My grandmother died six months after the hurricane. Like millions of Puerto Rican Americans living outside of Puerto Rico, I had to witness this really tragic event from afar. I was really dissatisfied with the way the media was portraying the situation. The media was really giving no background, and also, they engaged in “ruin porn.” Most mainstream media was residually fascinated with the destruction and the suffering of the Puerto Rican people. A lot was missing. In particular, people in Puerto Rico were not portrayed as agents caring for one another and saving each other’s lives but rather being pitied. It was imperative to create a film in which people would have more agency. People were coming together in some of the most difficult circumstances and fighting for what they believe.
In order to create a different kind of film, one that included people in Puerto Rico as agents caring for one another, Aldarondo engaged with co-creative documentary practices. “It was important for me to partner with somebody who lived their whole life in Puerto Rico with people who live this crisis in a way I do not and those who have belonged to political movements. That person is Lale Namerrow Pasto.” As co-creator, Lale’s voice and cultural knowledge was essential to the film’s shape and production. Acknowledging her positionality and social location, Aldarondo recognizes that she may not be the best person to tell this story. In recognizing this, and in her close relationship with Lale, she is transparent about her positionality with the participants in the film and with the film’s audience.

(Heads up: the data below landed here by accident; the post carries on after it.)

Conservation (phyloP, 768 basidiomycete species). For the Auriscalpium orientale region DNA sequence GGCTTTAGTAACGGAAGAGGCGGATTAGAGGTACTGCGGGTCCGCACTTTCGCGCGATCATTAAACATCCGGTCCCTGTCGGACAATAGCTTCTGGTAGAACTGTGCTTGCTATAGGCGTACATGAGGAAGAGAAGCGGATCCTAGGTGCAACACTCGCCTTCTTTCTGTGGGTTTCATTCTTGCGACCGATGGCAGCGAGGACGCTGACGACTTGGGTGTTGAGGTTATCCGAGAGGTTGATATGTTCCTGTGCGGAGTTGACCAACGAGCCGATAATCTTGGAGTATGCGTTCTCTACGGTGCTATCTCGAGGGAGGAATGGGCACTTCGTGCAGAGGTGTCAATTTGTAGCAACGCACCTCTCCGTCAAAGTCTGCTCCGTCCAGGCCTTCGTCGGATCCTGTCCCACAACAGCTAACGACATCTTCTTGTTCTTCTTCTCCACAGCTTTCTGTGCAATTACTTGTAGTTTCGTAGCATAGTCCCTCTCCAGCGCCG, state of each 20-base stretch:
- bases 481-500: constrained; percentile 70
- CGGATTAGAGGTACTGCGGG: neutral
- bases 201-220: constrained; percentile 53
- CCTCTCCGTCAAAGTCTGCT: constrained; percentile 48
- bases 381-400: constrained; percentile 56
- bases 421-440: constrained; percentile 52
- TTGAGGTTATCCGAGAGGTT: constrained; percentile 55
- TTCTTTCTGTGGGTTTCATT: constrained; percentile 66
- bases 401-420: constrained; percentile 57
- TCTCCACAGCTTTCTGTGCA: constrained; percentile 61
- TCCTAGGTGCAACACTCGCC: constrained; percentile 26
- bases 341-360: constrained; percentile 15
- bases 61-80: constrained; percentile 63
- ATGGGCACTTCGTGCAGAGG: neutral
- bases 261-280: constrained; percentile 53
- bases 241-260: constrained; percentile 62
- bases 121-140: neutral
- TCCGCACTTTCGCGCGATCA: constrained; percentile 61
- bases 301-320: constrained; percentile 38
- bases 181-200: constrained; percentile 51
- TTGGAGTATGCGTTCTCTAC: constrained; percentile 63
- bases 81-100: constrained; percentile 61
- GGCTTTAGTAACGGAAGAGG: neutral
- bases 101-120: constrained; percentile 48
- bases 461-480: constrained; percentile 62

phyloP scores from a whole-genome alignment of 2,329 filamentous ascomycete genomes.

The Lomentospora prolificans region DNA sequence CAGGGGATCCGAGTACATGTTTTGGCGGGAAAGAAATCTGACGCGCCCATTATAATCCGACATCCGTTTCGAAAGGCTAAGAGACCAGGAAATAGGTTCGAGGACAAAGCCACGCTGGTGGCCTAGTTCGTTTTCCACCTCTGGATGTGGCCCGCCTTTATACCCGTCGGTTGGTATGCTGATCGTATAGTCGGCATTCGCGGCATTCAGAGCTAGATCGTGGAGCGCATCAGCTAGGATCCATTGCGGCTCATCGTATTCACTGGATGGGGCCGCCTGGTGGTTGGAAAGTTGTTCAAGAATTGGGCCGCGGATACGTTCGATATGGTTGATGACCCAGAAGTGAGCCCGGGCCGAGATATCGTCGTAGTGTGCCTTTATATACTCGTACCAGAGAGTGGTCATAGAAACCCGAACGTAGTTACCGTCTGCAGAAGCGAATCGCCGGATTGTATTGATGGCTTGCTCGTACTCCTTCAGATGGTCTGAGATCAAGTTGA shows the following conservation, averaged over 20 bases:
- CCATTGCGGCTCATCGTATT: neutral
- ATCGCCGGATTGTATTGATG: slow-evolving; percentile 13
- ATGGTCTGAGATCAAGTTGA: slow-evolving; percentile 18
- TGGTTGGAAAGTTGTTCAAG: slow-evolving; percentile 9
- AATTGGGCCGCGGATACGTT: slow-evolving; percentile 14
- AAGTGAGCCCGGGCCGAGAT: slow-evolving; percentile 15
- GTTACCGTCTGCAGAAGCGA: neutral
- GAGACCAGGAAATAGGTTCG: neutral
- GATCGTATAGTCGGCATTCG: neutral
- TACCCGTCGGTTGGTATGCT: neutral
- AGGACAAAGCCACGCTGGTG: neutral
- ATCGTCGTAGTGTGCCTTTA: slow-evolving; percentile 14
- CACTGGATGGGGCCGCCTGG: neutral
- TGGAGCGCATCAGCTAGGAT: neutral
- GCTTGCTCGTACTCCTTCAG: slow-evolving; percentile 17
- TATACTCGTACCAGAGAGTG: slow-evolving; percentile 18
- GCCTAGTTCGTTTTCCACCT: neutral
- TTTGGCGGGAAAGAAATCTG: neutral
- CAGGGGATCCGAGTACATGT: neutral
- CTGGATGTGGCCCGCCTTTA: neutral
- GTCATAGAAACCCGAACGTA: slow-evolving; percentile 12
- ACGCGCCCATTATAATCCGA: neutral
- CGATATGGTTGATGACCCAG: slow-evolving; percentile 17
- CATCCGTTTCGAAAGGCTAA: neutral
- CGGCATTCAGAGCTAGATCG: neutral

Being vulnerable with the camera. Interviews with Aldarondo provide further insight into the ways she intentionally and critically examines and recognizes the possibilities and limits of her positionality as filmmaker. Sharing how these considerations and experiences shaped and informed the making of “Landfall” is an act of vulnerability. An interview is usually meant to promote the film, but Aldarondo offers much more than that when she engages her positionality.